It’s been twelve years since The Cinematic Orchestra released a studio album. At the time, in 2007, “Ma Fleur” was recognised for its bold departure from the group’s sonic traditions; in the years since, it’s been continuously celebrated, with tracks like ‘To Build A Home’ reaching huge audiences, spilling out of televisions, cinemas and radios long after its release. Heralded by the new creative partnership of founding member Jason Swinscoe with longtime collaborator Dominic Smith, The Cinematic Orchestra are back with a definitive new album, “To Believe”, that explores a timeless question of vital importance in 2019 - what to believe? They have enlisted album contributions from collaborators old and new from Moses Sumney, Roots Manuva, Heidi Vogel, Grey Reverend, Dorian Concept and Tawiah. Miguel Atwood-Ferguson features on strings, Dennis Hamm on keys and photographer and visual artist Brian “B+” Cross collaborated with Swinscoe and Smith on the album’s concept. The record was mixed by multiple Grammy winner Tom Elmhirst in Jimi Hendrix’s legendary Electric Lady Studios. The album artwork comes courtesy of The Designers Republic™. Longtime bandmates return like saxophonist Tom Chant and drummer Luke Flowers, who’ve both formed an important foundation of the group’s sound.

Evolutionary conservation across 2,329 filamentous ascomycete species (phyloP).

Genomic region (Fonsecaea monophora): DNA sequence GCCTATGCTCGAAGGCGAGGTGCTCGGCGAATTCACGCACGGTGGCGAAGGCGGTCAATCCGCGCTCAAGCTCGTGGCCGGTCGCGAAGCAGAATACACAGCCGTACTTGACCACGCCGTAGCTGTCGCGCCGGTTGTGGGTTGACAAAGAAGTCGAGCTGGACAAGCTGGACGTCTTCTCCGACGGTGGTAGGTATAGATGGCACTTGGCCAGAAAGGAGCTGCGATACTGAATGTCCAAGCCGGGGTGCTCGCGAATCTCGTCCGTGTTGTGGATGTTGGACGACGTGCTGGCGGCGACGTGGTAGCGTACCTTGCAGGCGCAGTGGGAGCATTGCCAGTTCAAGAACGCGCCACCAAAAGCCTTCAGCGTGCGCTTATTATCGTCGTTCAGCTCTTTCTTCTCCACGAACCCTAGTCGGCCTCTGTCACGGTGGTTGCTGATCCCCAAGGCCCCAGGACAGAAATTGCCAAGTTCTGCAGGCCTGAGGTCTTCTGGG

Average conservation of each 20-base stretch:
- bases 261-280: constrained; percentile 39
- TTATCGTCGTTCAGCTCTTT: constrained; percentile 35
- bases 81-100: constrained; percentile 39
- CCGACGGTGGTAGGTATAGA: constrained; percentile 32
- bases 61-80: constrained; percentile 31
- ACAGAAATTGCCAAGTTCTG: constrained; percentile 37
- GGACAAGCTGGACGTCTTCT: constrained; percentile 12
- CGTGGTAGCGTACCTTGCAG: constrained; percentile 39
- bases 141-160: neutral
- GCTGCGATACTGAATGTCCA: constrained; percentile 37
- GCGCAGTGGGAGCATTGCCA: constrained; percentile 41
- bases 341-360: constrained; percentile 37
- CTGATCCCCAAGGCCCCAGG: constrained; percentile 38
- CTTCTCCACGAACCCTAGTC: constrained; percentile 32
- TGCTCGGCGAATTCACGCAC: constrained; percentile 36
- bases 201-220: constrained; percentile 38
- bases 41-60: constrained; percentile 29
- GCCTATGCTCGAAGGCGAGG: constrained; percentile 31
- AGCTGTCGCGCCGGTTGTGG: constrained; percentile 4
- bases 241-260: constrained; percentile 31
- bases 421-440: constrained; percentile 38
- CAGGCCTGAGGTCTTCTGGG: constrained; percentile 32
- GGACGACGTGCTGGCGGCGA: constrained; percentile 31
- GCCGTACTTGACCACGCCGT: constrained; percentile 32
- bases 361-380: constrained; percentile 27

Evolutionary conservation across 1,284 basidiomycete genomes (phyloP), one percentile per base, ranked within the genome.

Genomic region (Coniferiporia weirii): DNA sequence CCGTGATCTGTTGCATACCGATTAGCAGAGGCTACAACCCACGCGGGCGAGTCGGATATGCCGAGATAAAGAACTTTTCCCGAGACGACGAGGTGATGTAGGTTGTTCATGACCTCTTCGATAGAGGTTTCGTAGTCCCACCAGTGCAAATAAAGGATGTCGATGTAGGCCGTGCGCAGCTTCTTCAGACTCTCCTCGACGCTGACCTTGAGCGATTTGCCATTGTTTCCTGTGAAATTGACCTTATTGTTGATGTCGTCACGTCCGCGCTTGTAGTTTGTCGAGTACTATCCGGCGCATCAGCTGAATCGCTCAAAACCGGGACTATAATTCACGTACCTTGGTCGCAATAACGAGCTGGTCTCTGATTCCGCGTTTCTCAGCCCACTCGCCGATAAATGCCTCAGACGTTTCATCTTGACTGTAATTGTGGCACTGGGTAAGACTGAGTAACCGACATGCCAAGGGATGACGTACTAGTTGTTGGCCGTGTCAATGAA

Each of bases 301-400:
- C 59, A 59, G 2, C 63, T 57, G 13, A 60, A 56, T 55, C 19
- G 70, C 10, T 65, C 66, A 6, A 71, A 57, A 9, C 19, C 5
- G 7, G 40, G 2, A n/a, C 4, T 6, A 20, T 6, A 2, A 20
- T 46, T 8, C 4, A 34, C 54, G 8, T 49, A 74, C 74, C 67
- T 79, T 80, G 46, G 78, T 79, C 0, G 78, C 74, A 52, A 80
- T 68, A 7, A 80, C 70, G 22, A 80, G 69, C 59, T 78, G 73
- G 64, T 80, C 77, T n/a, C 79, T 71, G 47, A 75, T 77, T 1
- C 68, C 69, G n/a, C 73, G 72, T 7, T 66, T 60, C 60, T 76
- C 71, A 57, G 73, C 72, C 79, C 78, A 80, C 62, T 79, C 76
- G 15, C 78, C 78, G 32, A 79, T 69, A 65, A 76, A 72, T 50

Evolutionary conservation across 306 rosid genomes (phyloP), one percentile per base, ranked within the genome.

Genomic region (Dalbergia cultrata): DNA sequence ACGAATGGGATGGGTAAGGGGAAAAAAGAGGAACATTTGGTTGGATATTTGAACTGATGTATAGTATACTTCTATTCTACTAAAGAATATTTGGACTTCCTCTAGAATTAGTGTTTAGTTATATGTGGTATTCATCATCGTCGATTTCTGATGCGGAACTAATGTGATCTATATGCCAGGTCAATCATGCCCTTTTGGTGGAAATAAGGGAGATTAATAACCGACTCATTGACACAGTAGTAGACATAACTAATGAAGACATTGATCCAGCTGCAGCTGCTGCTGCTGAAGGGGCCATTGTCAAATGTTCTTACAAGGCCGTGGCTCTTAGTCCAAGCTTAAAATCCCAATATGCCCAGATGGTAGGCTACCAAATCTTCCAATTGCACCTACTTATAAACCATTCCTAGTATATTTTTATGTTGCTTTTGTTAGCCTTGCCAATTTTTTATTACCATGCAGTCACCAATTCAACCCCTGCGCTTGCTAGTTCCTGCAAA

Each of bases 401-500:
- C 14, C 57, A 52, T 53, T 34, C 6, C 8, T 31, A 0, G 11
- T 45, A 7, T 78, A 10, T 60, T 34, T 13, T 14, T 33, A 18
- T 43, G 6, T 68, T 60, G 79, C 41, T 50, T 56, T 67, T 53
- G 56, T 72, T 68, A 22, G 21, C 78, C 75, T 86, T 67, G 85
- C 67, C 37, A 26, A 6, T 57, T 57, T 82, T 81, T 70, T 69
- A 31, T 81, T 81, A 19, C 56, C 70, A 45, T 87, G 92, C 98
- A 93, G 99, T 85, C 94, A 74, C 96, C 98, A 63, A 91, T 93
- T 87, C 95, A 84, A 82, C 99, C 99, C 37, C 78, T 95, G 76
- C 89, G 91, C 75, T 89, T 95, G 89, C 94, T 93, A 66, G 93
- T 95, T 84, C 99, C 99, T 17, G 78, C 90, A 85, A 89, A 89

In 2019 it is easy to see the band’s influence; jazz is all around us, London and LA have recently produced scenes more prolific than anyone expected. When The Cinematic Orchestra released their critically acclaimed debut album “Motion” it helped pave the way for this moment, incorporating as it did an interpretation that had been lacking in the oeuvre and encouraging a new generation of musicians to break rules. “To Believe” doesn’t shy away from this ethos - its articulation of the band’s unique sonic language, encompassing not only jazz but the sort of transcendental orchestration combined with the elegant electronics of artists like Ólafur Arnalds and Floating Points, artists they have helped forge a path for, has never been more cohesive and compelling.
Photo Credit: B+